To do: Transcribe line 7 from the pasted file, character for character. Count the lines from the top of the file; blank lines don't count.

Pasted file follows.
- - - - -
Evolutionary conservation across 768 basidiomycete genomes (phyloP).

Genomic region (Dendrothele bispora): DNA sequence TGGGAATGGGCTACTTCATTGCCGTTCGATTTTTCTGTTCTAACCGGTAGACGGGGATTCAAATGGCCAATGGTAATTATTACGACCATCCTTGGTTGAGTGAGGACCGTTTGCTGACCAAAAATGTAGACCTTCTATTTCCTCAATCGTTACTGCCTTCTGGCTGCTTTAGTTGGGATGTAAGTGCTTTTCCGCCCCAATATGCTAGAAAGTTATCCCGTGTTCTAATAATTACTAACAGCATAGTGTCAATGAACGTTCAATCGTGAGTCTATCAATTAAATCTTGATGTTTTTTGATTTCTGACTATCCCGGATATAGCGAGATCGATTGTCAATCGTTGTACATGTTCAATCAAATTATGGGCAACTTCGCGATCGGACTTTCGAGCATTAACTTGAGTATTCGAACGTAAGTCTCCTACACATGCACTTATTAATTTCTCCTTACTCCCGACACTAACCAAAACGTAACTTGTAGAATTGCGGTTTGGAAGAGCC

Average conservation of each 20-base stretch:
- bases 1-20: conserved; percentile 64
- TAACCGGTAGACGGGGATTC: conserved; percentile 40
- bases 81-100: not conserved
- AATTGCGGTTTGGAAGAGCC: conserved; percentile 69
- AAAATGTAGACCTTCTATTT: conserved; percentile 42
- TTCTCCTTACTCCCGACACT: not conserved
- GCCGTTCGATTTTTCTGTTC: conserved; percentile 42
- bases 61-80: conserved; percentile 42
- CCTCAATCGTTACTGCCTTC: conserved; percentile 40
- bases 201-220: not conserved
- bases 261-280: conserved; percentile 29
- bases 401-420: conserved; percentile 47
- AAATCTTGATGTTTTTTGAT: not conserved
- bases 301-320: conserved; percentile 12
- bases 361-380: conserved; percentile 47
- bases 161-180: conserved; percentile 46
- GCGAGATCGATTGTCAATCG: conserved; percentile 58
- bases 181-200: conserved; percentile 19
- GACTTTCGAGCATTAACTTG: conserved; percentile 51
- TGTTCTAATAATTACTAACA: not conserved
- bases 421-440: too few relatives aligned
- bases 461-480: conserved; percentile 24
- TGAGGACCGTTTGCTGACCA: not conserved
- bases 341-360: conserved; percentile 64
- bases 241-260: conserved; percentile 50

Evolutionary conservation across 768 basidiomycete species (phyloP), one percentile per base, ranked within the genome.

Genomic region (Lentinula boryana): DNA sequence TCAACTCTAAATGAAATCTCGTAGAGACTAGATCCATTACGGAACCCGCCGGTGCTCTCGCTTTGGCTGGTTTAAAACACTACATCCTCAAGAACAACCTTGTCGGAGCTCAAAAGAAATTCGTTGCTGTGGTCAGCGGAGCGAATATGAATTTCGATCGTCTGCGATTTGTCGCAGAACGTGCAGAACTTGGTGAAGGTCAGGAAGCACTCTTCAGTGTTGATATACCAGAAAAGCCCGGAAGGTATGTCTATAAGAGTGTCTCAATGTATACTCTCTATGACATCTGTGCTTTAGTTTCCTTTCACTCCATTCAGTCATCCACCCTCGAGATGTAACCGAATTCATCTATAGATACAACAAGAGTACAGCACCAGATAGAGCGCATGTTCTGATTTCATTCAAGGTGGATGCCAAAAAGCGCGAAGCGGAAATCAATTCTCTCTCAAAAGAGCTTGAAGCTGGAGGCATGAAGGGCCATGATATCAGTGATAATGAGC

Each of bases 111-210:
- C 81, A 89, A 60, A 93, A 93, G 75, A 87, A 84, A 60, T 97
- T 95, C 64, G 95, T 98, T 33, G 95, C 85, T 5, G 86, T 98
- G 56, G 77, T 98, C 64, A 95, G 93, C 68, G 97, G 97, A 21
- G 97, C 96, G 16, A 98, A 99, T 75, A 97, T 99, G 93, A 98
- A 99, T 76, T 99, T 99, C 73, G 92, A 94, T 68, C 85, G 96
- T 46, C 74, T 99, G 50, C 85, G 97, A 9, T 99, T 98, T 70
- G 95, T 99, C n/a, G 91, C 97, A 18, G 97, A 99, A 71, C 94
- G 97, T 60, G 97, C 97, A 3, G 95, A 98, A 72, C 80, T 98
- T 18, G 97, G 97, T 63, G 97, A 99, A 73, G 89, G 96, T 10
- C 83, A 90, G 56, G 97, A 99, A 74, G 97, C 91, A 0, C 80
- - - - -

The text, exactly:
- AATTGCGGTTTGGAAGAGCC: conserved; percentile 69